Moto Guzzi reached into its past, reviving the name Stornello for its new scrambler. The original Stornello was produced from 1960 to 1974 and was one of the first Italian motorcycles to be modified into a scrambler model capable of light off-road duties.

The new V7 II Stornello reinterprets this heritage in a modern package. Moto Guzzi uses this tradition to poke fun at some of its competitors (*cough* Ducati) who have recently revealed new scrambler models.

“There are those who have found it easier to take advantage of this market because they had a ‘scrambler’ heritage within their brand and then there were those who reinvented themselves,” says Marco Lambri, director of the Piaggio Group Style Center. “For Moto Guzzi this is nothing new: our heritage is full of this type of interpretation.”

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While the original Stornello was powered by a Single, the new model uses the 744cc V-Twin powering Moto Guzzi’s V7 II Racer, Special and Stone. The header pipes curl around the front of the engine and join on the right side before leading up to the high-mounted Arrow exhaust.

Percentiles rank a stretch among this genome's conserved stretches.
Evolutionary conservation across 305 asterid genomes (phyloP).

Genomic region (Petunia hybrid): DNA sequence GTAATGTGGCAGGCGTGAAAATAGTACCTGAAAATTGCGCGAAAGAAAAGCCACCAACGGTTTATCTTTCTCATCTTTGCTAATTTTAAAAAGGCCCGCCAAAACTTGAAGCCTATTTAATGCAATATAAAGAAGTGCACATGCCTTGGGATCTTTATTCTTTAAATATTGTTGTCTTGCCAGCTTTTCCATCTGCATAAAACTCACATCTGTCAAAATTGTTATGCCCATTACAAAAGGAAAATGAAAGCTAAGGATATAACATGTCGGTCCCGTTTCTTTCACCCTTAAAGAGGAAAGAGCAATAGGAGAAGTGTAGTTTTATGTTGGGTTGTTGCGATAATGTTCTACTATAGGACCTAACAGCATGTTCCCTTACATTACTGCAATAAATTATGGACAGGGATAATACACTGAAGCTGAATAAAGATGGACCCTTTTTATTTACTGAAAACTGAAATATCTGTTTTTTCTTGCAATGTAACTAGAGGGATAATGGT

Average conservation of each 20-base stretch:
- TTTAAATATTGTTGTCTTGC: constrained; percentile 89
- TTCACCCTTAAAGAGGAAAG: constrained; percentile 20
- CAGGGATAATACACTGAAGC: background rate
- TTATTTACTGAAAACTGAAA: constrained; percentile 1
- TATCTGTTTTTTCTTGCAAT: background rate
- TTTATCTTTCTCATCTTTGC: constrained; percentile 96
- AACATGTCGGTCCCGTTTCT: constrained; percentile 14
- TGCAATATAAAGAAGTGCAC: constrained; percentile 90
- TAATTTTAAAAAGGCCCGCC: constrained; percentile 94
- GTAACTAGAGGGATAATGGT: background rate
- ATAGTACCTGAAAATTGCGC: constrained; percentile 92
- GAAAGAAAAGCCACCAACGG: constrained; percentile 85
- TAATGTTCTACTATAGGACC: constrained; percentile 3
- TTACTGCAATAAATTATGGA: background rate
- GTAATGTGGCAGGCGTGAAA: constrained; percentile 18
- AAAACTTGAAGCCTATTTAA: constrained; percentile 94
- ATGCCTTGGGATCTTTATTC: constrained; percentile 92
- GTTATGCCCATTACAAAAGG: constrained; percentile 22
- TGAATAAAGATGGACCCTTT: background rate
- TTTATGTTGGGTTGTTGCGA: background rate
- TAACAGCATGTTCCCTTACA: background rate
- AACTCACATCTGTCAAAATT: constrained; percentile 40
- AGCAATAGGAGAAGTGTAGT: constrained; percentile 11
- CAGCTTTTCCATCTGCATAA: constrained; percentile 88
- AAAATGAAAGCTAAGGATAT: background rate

The suspension system is the same as the rest of the V7 II line with a 40mm telescopic fork offering 130mm of travel and two spring preload adjustable rear shocks with 111mm of travel.

The wire spoke wheels are the same as those on the Special, only clad with knobby tires. Fork gaiters and footpegs with aluminum extensions for better foot gripping help contribute to the Stornello’s off-road riding capabilities. Side number plates, a ribbed seat, single headlight and small screen help give the Stornello a retro vibe.

The classic look does not exclude modern technology however as the Stornello comes standard with ABS and switchable traction control. Brembo supplies the four-piston front brake calipers which grip a 320mm rotor. A two-piston caliper stops the 260mm rear disc.

Other highlights include a 31.4-inch seat height, 5.5 gallon fuel tank and a 410 pound claimed curb weight. Piaggio confirmed the V7 II Stornello will be offered in the U.S. with pricing to be announced later.

Follow the rest of our 2015 EICMA Show coverage for more information on new 2016 motorcycle announcements.

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  • Old MOron

    Well, it looks good in pictures!

  • Reid

    Again, if the V7 had 80-90 horsepower it would be on many more people’s shopping list if what they wanted was a retro-themed but modern sporting standard type bike.

  • Montana dave

    Yes,they are limited to 48 h.p. for a lower licensing/tax rate in Europe/British Isles. They need to come up with a hotter engine for the American market. Even 60 h.p. would be good. Really nice looking job though and have to admire that Moto Guzzi is still even alive. A comparison with a V9 will be interesting.

  • Emptybee

    Needs a sump guard to go along with those off-road allusions.